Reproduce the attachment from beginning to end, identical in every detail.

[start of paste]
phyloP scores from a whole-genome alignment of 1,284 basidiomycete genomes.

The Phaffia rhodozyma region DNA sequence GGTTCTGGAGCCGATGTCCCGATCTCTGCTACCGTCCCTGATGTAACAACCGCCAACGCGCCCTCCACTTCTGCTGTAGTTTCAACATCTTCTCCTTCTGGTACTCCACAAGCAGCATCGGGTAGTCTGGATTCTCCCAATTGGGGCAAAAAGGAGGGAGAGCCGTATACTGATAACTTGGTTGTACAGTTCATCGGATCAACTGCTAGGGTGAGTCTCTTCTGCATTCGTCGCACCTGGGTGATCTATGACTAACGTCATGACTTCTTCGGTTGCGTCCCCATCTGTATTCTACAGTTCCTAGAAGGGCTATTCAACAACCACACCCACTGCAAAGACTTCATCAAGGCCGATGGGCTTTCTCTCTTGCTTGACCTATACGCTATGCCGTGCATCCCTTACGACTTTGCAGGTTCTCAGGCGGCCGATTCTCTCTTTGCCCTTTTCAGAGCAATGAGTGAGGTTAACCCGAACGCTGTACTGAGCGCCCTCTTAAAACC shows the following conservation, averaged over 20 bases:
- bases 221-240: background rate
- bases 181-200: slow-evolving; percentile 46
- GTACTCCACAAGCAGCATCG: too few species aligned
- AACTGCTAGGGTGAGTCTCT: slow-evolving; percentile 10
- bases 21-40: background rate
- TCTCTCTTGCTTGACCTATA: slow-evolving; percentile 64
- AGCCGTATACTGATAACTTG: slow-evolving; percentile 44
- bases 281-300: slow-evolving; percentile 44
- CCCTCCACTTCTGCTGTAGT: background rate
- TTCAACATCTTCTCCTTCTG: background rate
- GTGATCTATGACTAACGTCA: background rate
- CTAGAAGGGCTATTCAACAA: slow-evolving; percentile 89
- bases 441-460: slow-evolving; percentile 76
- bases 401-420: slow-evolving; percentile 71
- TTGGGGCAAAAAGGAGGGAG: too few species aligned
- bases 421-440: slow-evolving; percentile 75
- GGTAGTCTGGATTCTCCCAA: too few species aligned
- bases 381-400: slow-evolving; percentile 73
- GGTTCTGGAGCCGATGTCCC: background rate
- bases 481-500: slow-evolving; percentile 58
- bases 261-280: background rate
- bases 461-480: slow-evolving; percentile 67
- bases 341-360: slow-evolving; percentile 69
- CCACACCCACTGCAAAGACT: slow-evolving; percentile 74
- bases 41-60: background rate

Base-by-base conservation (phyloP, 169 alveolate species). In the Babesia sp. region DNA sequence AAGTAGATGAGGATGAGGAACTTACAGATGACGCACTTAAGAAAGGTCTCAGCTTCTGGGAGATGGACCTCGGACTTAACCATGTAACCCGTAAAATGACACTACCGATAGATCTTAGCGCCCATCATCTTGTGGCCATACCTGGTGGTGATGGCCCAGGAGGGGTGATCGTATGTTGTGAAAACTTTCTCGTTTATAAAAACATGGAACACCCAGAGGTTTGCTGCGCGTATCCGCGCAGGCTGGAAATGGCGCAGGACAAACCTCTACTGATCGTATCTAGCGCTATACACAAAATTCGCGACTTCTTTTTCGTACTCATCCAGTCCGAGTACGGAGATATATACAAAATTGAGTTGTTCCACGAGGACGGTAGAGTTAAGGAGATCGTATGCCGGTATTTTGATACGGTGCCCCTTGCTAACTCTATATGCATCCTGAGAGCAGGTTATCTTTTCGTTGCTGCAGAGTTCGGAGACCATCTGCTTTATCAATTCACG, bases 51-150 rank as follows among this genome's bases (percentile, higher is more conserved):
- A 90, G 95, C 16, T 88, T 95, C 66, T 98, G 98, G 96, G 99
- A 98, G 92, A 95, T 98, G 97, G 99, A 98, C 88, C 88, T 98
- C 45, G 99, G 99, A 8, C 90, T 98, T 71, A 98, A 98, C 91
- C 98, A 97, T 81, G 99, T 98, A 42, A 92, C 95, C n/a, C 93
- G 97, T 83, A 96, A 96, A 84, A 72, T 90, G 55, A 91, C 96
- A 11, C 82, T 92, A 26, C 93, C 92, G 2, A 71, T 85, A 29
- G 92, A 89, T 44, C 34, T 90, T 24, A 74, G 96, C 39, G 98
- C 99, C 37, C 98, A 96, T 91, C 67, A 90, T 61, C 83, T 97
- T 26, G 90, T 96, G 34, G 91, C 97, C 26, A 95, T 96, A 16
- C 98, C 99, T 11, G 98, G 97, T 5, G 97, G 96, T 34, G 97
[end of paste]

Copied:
phyloP scores from a whole-genome alignment of 1,284 basidiomycete genomes.

The Phaffia rhodozyma region DNA sequence GGTTCTGGAGCCGATGTCCCGATCTCTGCTACCGTCCCTGATGTAACAACCGCCAACGCGCCCTCCACTTCTGCTGTAGTTTCAACATCTTCTCCTTCTGGTACTCCACAAGCAGCATCGGGTAGTCTGGATTCTCCCAATTGGGGCAAAAAGGAGGGAGAGCCGTATACTGATAACTTGGTTGTACAGTTCATCGGATCAACTGCTAGGGTGAGTCTCTTCTGCATTCGTCGCACCTGGGTGATCTATGACTAACGTCATGACTTCTTCGGTTGCGTCCCCATCTGTATTCTACAGTTCCTAGAAGGGCTATTCAACAACCACACCCACTGCAAAGACTTCATCAAGGCCGATGGGCTTTCTCTCTTGCTTGACCTATACGCTATGCCGTGCATCCCTTACGACTTTGCAGGTTCTCAGGCGGCCGATTCTCTCTTTGCCCTTTTCAGAGCAATGAGTGAGGTTAACCCGAACGCTGTACTGAGCGCCCTCTTAAAACC shows the following conservation, averaged over 20 bases:
- bases 221-240: background rate
- bases 181-200: slow-evolving; percentile 46
- GTACTCCACAAGCAGCATCG: too few species aligned
- AACTGCTAGGGTGAGTCTCT: slow-evolving; percentile 10
- bases 21-40: background rate
- TCTCTCTTGCTTGACCTATA: slow-evolving; percentile 64
- AGCCGTATACTGATAACTTG: slow-evolving; percentile 44
- bases 281-300: slow-evolving; percentile 44
- CCCTCCACTTCTGCTGTAGT: background rate
- TTCAACATCTTCTCCTTCTG: background rate
- GTGATCTATGACTAACGTCA: background rate
- CTAGAAGGGCTATTCAACAA: slow-evolving; percentile 89
- bases 441-460: slow-evolving; percentile 76
- bases 401-420: slow-evolving; percentile 71
- TTGGGGCAAAAAGGAGGGAG: too few species aligned
- bases 421-440: slow-evolving; percentile 75
- GGTAGTCTGGATTCTCCCAA: too few species aligned
- bases 381-400: slow-evolving; percentile 73
- GGTTCTGGAGCCGATGTCCC: background rate
- bases 481-500: slow-evolving; percentile 58
- bases 261-280: background rate
- bases 461-480: slow-evolving; percentile 67
- bases 341-360: slow-evolving; percentile 69
- CCACACCCACTGCAAAGACT: slow-evolving; percentile 74
- bases 41-60: background rate

Base-by-base conservation (phyloP, 169 alveolate species). In the Babesia sp. region DNA sequence AAGTAGATGAGGATGAGGAACTTACAGATGACGCACTTAAGAAAGGTCTCAGCTTCTGGGAGATGGACCTCGGACTTAACCATGTAACCCGTAAAATGACACTACCGATAGATCTTAGCGCCCATCATCTTGTGGCCATACCTGGTGGTGATGGCCCAGGAGGGGTGATCGTATGTTGTGAAAACTTTCTCGTTTATAAAAACATGGAACACCCAGAGGTTTGCTGCGCGTATCCGCGCAGGCTGGAAATGGCGCAGGACAAACCTCTACTGATCGTATCTAGCGCTATACACAAAATTCGCGACTTCTTTTTCGTACTCATCCAGTCCGAGTACGGAGATATATACAAAATTGAGTTGTTCCACGAGGACGGTAGAGTTAAGGAGATCGTATGCCGGTATTTTGATACGGTGCCCCTTGCTAACTCTATATGCATCCTGAGAGCAGGTTATCTTTTCGTTGCTGCAGAGTTCGGAGACCATCTGCTTTATCAATTCACG, bases 51-150 rank as follows among this genome's bases (percentile, higher is more conserved):
- A 90, G 95, C 16, T 88, T 95, C 66, T 98, G 98, G 96, G 99
- A 98, G 92, A 95, T 98, G 97, G 99, A 98, C 88, C 88, T 98
- C 45, G 99, G 99, A 8, C 90, T 98, T 71, A 98, A 98, C 91
- C 98, A 97, T 81, G 99, T 98, A 42, A 92, C 95, C n/a, C 93
- G 97, T 83, A 96, A 96, A 84, A 72, T 90, G 55, A 91, C 96
- A 11, C 82, T 92, A 26, C 93, C 92, G 2, A 71, T 85, A 29
- G 92, A 89, T 44, C 34, T 90, T 24, A 74, G 96, C 39, G 98
- C 99, C 37, C 98, A 96, T 91, C 67, A 90, T 61, C 83, T 97
- T 26, G 90, T 96, G 34, G 91, C 97, C 26, A 95, T 96, A 16
- C 98, C 99, T 11, G 98, G 97, T 5, G 97, G 96, T 34, G 97